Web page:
Well, I probably have to say my daughter first, because she might watch this and think: “you didn’t say me?”. But I would love somebody like Viola Davis. Oh, yeah. Gosh, it’s a hard one, I think someone like Viola Davis. I would just love her to play me. And I’d be honoured by that.

Viola Davis

Viola Davis. Credit: Flickr/Gage Skidmore

What would you say you’re most proud of?

You know Ella, this is a hard question, because I’m proud of so many things. I’m proud of the community and the communities that I serve. I’m proud of the work that I do with amazing human rights defenders and activists. I’m proud of the teams that I lead – that I work with in UK Black Pride and Kaleidoscope Trust. And, I’m proud of my daughter because she gets it, she understands it and she’s the next generation.

Is there anything you’d like to achieve which you haven’t yet?

Loads of things, I think. I’d love to achieve, you know, getting to all of the Seven Wonders of the World. I’d love to achieve managing a relationship that lasts for the long haul. I’d love to see my daughter get married, and enjoy her life. Nothing is guaranteed, especially whilst we’re living in this era of Covid. Yeah, I’d love to own the largest and biggest queer nightclub for all of us just to enjoy. Yeah, I’d love to be rich in love and in health and in wealth. So all of those things, I’m sure I will achieve, it just might take a bit of time.

Lady Phyll speaking at a Bloom UK event

Credit: Bloom UK/YouTube

If you could immediately put right one injustice in the UK right now, what would it be and why?

I don’t know how I’m gonna answer that question because as a Black queer woman the injustices that I face around racism, sexism, misogyny, misogynoir [misogyny directed towards Black women, rooted in both racism and sexism] are … the homophobia and, I may not be trans, but the transphobia towards our trans siblings. It’s hard to say there would be one injustice I want to put right so I’m gonna pass on that and say all of them.

Which is the most important human right to you?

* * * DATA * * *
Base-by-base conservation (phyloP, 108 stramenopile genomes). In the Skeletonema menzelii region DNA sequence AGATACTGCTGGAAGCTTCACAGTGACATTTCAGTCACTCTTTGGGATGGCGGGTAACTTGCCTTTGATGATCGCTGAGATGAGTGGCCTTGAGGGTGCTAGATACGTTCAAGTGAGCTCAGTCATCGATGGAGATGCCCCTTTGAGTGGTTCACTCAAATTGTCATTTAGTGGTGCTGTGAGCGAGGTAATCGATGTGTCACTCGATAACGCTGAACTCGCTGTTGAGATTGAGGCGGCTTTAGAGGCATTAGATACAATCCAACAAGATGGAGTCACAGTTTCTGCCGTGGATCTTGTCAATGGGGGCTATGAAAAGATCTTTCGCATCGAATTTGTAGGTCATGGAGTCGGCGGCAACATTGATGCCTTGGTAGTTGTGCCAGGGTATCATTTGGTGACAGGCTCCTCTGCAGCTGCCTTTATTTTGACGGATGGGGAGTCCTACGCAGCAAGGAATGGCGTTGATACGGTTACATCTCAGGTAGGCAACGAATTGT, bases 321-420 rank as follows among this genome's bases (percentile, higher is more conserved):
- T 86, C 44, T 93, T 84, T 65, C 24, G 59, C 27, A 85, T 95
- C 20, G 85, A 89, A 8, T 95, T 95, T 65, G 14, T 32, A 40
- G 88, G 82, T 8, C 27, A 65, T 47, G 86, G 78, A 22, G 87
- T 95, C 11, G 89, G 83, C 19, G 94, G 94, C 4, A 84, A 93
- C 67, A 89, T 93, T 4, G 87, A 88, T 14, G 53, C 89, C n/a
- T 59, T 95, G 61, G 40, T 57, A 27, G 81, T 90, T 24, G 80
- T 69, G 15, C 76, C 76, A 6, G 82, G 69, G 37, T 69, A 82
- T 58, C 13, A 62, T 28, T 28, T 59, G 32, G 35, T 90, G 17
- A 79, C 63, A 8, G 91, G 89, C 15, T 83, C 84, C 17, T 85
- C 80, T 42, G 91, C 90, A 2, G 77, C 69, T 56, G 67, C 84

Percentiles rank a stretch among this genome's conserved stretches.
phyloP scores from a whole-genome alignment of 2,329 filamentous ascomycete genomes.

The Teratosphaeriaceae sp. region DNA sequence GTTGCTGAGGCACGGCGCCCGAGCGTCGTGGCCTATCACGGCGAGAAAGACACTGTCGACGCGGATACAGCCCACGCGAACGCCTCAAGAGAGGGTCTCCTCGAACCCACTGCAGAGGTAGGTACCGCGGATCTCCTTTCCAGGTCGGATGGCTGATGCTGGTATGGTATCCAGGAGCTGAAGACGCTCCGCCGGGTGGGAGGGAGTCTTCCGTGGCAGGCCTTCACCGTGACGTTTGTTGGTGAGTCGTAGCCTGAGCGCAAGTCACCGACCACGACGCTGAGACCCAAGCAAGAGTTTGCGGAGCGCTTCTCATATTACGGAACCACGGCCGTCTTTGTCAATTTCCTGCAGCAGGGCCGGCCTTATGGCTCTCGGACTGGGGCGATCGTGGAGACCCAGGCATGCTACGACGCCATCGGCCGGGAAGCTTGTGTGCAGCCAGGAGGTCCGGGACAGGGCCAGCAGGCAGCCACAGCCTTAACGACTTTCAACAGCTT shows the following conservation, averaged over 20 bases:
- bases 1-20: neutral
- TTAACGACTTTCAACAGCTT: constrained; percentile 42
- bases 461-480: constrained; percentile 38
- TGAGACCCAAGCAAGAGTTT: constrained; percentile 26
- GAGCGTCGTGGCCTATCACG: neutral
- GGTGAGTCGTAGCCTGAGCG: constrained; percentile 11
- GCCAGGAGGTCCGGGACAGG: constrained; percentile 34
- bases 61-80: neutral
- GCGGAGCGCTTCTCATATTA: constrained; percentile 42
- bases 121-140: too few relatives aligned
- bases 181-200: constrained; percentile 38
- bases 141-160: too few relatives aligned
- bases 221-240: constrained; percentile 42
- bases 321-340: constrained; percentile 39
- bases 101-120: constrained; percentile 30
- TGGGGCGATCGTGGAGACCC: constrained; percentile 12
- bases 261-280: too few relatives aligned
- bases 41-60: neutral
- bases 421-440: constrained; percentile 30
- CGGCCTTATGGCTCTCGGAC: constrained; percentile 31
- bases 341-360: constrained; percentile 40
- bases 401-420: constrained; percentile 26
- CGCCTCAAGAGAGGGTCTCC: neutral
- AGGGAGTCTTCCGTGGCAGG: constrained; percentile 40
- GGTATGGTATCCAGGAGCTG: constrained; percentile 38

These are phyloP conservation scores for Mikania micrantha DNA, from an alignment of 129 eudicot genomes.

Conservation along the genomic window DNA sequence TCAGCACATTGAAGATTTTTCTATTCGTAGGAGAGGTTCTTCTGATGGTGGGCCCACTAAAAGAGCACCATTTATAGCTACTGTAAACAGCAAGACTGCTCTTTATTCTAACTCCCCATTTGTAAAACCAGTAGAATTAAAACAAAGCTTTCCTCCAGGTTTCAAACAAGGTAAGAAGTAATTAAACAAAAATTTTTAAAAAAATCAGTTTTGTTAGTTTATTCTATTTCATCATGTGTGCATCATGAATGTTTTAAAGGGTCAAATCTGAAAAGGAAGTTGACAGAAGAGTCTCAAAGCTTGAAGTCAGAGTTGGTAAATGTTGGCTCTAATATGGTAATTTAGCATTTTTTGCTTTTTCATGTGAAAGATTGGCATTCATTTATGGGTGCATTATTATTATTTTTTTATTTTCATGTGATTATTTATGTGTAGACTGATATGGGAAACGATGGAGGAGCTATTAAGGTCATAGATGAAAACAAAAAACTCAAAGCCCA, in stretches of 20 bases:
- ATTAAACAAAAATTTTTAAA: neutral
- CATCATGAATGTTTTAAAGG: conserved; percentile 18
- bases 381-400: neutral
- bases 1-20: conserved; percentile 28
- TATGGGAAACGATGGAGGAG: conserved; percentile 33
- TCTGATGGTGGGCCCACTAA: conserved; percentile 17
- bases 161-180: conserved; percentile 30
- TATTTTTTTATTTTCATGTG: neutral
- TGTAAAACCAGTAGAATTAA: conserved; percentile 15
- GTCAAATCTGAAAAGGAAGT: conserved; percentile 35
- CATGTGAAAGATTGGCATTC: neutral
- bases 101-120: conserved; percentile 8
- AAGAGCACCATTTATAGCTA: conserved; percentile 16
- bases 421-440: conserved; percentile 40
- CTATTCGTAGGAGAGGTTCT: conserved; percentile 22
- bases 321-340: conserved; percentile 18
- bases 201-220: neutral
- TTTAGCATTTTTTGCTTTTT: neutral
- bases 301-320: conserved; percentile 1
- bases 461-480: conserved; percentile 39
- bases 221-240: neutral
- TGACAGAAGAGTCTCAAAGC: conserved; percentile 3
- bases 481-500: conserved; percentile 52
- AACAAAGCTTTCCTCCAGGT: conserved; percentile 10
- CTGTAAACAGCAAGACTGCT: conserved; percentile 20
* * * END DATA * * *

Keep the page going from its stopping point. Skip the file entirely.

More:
The right to be a human, without fear of persecution, torture, being criminalised, being imprisoned, being left behind, being excluded … The most important human right is the right to be a human without fear of being tortured, persecuted, vilified, victimised, stigmatised, and being able to live as any other person, regardless of sexual orientation, gender, gender diversity, any different form of social categorisation that makes up who we are.

 

Do you have any ideas about how to heal the divisions in society right now?

There are lots of ideas about how to heal the division. But I think what it will take is a coming together of people, which we’re really seeing in such a big way, to join forces to understand the historical context of racism, structurally and systemically, to understand the forms of oppression. So when we talk about intersectionality … intersectionality is around those many different forms that intersect our identities, which have often had barriers or do have barriers to participation based on the oppressions that they face.

So, I go back to as a woman, as a Black person, as an African, as a working class person, the way that those facets will intersect, there will be barriers that prevent me from accessing health, education, particular services that I need [such as] housing. So, there’s a multitude of things that would need to be addressed. But we have to first dismantle the structures that prevent us from accessing that. Or revise them or work with politicians or work with community leaders, to bring us the change that we want to see.

Phyll Opoku-Gyimah, also known as Lady Phyll. Credit: Wikimedia Commons

Why did you co-found UK Black Pride?

We co-founded UK Black Pride because at the time when we were seeing wonderful, amazing prides around the UK. But there was also a heightened period where the BNP were very, very vocal about how they see Black people [and] how they see Muslim people. And it was disrespectful. It was hurtful, it was hateful. And it was right wing propaganda that set out to destroy our communities.

And we believe that there wasn’t a time for waiting in responding to that because we’re not just LGBT+ people. We are not just queer people. We’re not just Black or POC people. So we had a battle to not just only challenge homophobia, biphobia [and] transphobia, but also to deal with the racism that was coming at us full throttle. And also in not seeing ourselves in the wider LGBT+ mainstream activities. So there was a need, there was a necessity, there was a frustration. There was an appetite, there was a desire, there were so many different emotions that told us: we needed to find and occupy a space where we had like minded brothers, sisters, siblings, that could come together to celebrate who we are, but also challenge together with the various shared commonalities that we have.

Credit: @Blackinmotion on Instagram/courtesy of UK Black Pride

What are you most proud of when it comes to your work as director of UK Black Pride?

I’m most proud of the amazing team that I work with, who are so dedicated and committed to really holding up UK Black Pride as something that they know is born from them, it’s by them, and it’s for them. We always say that UK Black Pride is by us, and it’s for us.

I’m also most proud of every single person that turns up to UK Black Pride year on year, especially, our most vulnerable, or those who are even more disadvantaged, young queer people of colour, because they show up and they own that space because it is their space. I’m proud of the money that we raise, it goes without saying some of this wouldn’t be done without sponsors and supporters and individual donations.